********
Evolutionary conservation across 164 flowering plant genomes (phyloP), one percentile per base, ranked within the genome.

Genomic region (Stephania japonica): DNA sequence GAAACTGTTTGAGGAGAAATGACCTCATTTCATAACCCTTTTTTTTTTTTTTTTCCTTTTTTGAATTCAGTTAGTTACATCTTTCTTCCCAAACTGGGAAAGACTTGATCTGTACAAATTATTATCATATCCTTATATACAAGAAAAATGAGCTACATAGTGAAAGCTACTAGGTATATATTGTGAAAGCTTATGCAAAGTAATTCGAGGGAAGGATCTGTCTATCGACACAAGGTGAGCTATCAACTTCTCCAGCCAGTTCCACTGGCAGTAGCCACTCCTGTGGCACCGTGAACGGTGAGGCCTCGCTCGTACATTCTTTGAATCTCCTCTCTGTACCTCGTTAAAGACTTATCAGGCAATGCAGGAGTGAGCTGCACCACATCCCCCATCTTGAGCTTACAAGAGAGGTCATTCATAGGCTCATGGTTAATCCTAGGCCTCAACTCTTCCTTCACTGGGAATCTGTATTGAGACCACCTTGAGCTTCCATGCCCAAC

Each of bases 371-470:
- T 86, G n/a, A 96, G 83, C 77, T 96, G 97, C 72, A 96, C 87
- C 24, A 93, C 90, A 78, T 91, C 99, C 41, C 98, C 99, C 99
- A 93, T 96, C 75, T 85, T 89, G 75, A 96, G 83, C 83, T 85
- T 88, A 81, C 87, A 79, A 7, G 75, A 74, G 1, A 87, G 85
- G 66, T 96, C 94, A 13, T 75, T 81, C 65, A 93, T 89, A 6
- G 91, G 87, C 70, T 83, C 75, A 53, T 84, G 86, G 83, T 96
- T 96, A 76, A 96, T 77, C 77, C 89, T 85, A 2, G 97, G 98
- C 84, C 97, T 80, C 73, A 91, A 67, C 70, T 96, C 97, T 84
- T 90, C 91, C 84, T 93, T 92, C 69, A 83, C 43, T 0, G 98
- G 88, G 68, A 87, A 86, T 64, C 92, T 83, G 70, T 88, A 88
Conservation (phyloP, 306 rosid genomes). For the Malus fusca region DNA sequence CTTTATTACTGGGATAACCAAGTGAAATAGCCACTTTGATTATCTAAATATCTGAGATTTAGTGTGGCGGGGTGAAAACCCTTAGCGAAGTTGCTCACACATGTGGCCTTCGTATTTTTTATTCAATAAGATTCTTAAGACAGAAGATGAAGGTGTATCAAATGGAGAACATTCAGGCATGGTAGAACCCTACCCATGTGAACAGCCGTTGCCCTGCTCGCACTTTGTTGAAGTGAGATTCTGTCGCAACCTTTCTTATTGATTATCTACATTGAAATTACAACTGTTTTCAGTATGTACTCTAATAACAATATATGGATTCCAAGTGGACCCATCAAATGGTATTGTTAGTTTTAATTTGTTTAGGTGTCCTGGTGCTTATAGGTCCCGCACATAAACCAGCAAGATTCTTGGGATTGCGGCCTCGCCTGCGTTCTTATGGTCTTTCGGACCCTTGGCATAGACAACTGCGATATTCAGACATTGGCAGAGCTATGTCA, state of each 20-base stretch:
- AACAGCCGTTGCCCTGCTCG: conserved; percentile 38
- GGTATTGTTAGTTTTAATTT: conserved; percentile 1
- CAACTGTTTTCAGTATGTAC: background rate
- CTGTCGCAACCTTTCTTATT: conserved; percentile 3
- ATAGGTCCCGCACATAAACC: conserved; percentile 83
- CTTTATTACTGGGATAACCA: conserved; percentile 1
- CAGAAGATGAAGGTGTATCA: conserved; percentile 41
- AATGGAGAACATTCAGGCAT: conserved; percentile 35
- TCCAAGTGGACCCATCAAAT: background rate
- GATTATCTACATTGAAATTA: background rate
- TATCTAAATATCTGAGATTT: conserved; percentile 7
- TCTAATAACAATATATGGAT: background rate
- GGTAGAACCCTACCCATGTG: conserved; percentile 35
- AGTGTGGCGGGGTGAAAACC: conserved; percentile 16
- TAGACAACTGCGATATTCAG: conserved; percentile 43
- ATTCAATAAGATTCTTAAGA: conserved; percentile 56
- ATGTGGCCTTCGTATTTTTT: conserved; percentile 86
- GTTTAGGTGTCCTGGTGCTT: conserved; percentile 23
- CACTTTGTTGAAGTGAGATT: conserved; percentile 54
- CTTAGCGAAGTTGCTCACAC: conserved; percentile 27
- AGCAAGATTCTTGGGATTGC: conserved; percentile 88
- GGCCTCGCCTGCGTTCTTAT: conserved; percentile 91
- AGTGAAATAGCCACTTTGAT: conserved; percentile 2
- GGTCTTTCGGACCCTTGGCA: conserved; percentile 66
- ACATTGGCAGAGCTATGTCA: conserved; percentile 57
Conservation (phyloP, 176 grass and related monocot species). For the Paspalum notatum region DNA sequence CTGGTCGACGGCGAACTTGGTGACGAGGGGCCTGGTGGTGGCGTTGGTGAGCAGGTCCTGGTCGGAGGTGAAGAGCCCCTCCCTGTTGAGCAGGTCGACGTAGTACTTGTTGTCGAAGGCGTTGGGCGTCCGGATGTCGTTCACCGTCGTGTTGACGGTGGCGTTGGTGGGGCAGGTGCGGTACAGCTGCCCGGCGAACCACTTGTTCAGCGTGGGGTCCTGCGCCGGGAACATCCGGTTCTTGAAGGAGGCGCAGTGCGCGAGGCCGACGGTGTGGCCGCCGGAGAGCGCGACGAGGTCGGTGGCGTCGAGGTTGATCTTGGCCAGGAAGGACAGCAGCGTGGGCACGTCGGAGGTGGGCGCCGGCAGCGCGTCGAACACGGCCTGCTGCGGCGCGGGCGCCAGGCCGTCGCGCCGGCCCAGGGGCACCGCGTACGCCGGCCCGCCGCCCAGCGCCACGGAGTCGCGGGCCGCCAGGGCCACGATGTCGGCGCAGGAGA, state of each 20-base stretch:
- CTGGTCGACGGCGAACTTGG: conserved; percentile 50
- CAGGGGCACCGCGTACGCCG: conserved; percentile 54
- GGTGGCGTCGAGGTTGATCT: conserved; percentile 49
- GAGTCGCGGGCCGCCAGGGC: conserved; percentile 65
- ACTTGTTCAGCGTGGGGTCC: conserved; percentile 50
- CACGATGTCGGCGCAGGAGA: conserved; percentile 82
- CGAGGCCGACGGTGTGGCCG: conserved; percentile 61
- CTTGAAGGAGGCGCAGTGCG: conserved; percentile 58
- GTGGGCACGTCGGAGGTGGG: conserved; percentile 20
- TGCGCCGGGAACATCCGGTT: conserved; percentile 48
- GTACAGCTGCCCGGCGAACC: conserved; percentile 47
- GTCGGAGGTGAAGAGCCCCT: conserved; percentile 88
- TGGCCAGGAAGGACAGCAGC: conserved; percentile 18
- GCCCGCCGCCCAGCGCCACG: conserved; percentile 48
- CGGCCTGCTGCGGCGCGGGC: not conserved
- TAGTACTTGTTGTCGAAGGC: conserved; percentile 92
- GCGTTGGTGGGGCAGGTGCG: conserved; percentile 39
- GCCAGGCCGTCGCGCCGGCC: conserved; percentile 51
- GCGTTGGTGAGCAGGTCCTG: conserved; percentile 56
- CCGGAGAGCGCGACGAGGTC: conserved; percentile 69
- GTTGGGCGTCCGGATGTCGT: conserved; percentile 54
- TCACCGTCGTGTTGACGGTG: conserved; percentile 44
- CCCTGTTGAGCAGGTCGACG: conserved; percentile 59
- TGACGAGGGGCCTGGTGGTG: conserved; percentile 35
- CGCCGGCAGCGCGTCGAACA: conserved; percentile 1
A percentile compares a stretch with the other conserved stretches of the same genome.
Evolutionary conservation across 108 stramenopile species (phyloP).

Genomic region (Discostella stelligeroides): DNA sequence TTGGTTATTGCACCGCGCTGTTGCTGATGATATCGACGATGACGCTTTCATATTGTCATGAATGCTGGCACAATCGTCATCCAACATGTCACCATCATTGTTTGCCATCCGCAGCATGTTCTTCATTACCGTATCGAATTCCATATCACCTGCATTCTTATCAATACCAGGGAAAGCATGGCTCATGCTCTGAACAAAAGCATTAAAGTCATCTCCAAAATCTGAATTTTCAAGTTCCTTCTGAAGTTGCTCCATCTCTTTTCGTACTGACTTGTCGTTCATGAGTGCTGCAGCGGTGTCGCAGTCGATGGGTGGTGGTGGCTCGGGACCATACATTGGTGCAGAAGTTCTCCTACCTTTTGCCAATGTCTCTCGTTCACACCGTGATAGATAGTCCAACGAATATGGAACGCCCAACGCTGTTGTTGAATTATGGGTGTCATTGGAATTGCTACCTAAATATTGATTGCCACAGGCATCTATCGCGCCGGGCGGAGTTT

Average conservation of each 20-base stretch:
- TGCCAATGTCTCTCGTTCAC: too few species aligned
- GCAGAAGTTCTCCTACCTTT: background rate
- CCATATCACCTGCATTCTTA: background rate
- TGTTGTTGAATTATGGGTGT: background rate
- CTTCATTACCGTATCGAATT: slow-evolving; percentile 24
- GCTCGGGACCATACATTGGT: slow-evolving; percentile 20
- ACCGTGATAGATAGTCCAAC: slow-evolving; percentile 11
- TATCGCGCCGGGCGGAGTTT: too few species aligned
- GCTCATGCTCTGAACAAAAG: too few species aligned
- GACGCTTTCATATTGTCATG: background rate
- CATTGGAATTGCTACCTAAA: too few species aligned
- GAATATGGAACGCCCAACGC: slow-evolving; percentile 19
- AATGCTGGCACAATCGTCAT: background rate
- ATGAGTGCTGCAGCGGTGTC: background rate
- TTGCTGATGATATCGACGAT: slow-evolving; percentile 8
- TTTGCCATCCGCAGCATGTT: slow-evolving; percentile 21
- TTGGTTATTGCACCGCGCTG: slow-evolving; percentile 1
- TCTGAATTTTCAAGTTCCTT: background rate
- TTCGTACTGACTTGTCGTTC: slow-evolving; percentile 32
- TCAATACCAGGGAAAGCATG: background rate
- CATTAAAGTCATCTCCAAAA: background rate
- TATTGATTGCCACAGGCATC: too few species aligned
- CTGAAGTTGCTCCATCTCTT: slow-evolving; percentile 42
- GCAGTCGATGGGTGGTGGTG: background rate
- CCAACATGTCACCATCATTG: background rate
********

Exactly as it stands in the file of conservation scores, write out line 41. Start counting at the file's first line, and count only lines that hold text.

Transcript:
- CTGGTCGACGGCGAACTTGG: conserved; percentile 50